Continued from Part 1 . All components mentioned in Part 1 have to be adequately prepared for optimum use in the papermaking process steps. The additives may be delivered ready for use or may have to be finally prepared according to the requirements in the mill. Fiber stock preparation includes several unit operations depending on the furnish and the purpose. Stock preparation of virgin fiber pulp needs less machinery and energy than the preparation of recovered paper which, however, is the cheaper raw mate¬rial. Fiber stock preparation ends at the paper machine chest. Here stock of high consistency is preferred to minimize carry-over of chemicals and contaminants.
Stock preparation is followed by the approach flow system connecting stock preparation with the paper machine. Its main tasks are
• to dose exactly and mix uniformly all the different components of the final sus¬pension to be delivered to the paper machine

• to supply a continuous suspension flow of constant consistency, quality and flow rate at constant pressure to the headbox of the paper machine.
The approach flow system ends at the distributor of the headbox.
The task of the paper machine is to produce paper or board of the quality re¬quired by the end user – or by the intermediate process steps such as converting or printing. The paper and board properties have to be uniform in machine direction (MD) as well as in cross machine direction (CD). Further, the paper machine has to make the best use of the quality potential of the entering stock. The paper machine includes
. • the headbox distributing the suspension across the machine width onto the wire
. • the wire section where the suspension is formed into an endless web by dewa¬tering
. • the press section pressing water out of the web by mechanical means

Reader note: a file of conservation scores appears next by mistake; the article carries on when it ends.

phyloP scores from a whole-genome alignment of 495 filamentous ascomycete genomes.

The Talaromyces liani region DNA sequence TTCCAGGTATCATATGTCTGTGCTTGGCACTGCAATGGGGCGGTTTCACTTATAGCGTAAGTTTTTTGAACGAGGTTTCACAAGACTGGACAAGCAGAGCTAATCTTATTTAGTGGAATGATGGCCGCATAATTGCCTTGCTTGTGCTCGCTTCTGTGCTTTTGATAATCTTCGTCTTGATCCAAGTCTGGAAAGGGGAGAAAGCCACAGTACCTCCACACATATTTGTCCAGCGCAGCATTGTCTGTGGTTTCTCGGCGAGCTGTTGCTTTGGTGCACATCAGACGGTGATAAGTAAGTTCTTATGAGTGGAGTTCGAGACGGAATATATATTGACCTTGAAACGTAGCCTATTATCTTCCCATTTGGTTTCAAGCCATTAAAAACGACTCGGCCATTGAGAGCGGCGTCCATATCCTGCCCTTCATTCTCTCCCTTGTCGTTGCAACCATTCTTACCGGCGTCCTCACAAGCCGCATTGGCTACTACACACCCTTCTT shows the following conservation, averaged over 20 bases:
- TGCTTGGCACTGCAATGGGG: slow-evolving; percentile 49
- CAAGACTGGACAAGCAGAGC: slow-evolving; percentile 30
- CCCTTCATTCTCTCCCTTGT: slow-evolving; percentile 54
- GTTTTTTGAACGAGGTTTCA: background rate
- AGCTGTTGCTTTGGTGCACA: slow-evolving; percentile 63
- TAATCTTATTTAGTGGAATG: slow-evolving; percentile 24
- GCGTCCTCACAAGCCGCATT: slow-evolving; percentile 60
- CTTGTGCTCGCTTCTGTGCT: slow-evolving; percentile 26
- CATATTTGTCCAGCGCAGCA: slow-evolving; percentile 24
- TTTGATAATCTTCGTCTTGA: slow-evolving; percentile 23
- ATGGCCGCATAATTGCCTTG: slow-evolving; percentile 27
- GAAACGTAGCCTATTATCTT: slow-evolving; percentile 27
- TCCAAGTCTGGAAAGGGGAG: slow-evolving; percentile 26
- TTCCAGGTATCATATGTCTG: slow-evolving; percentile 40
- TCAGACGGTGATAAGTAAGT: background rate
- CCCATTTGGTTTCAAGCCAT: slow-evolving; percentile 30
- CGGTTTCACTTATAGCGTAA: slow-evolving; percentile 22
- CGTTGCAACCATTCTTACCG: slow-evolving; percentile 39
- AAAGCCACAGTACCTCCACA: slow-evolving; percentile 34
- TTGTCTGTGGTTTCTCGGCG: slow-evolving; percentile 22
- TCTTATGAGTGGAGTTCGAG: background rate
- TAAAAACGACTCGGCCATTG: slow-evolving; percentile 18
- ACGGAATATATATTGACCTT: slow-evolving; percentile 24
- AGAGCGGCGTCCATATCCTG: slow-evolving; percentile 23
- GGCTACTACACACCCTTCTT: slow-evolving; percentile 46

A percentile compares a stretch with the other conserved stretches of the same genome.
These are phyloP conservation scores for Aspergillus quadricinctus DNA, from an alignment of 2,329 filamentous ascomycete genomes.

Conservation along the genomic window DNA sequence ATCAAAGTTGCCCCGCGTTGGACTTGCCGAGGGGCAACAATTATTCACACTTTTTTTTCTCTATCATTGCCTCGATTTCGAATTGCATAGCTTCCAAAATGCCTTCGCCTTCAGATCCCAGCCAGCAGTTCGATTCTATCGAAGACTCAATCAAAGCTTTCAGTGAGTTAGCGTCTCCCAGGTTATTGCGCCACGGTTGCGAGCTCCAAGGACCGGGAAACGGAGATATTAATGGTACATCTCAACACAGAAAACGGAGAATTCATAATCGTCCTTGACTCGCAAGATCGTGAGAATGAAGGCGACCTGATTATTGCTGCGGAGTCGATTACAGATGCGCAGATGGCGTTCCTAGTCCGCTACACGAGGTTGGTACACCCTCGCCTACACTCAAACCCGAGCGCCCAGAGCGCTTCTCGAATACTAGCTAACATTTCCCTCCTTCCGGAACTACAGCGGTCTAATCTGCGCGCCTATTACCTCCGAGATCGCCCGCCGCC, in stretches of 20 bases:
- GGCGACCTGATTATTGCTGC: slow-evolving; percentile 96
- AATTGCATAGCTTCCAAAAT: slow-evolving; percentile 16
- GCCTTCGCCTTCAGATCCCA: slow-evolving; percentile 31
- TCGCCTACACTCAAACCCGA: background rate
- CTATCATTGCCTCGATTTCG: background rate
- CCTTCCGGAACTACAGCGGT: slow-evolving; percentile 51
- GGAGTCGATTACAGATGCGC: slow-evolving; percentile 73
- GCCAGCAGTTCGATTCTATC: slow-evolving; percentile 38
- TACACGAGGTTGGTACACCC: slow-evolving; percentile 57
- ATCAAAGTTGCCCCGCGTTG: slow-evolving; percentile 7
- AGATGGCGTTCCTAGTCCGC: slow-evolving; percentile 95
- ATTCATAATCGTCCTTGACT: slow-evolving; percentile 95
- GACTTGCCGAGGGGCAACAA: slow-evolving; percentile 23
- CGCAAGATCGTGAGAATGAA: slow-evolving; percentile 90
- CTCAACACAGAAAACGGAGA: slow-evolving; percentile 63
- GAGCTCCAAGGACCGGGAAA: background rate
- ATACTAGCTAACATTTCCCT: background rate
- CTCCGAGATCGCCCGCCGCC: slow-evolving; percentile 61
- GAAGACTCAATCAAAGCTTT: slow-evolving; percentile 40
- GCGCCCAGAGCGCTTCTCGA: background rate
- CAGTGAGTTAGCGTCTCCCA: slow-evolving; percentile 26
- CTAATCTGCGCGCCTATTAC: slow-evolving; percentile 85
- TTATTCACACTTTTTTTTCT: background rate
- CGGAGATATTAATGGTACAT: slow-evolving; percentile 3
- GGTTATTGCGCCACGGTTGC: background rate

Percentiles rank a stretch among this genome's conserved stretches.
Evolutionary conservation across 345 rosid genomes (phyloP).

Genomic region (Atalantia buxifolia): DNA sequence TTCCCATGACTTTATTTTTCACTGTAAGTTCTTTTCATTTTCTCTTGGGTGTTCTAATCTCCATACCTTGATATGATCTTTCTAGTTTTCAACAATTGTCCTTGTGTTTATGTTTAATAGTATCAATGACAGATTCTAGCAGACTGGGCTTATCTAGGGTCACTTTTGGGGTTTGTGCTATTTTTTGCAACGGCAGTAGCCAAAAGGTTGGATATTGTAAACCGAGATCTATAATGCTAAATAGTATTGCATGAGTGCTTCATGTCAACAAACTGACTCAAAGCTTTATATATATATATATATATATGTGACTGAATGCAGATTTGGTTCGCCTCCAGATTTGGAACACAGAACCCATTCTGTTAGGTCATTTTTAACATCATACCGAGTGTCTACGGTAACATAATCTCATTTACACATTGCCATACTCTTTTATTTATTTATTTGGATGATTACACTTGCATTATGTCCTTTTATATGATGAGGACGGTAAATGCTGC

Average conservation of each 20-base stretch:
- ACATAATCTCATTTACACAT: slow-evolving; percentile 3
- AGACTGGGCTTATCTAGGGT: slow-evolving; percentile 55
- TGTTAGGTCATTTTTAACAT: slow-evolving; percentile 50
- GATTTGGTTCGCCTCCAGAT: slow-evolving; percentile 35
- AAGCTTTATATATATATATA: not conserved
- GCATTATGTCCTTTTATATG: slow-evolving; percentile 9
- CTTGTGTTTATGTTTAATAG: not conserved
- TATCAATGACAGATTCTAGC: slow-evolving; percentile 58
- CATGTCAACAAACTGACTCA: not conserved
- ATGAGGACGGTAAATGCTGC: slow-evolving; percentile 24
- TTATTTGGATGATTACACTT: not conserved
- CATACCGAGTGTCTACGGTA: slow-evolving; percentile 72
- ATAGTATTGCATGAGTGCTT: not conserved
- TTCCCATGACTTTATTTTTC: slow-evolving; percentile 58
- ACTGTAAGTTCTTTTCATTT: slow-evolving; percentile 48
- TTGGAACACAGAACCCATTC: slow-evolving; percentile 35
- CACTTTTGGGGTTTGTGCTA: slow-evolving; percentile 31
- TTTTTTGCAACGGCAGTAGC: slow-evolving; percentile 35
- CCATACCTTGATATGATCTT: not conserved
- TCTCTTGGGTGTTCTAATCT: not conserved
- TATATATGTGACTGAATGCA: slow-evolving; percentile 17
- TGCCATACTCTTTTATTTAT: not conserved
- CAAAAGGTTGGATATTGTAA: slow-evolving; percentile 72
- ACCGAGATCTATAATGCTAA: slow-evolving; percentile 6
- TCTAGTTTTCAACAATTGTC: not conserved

. • the dryer section where the residual water is evaporated • often a sizing unit where starch, or pigments are transferred onto the web
. • sometimes a coating section where coating color is applied to the web
. • the calender to finally smooth the paper or board surface.

The paper manufacturing process ends with the paper web being reeled at the reeler at full width.
By tradition and technical feasibility, coating and supercalendering for surface quality improvement have been off-line processes. Today both are increasingly integrated into the paper machine. The final activities in paper and board produc¬tion are slitting of the full width reels into smaller rolls at the winder followed by packaging the rolls for shipment.

Paper broken during the manufacturing process has to be recycled and fibers are recovered from the white water of the paper machine in a saveall. White water is fed back from the paper machine to the approach flow system and stock prepara¬tion. Fresh water is supplied to the paper machine.
Along the paper production line stock consistency varies according to the re¬quirements of the unit operations. Unfortunately the terms low, medium and high consistency relate to different consistency numbers depending on the actual unit operation (Table 1.1). It is also important to note whether the number gives the overall consistency including fibers and fillers or just fibers.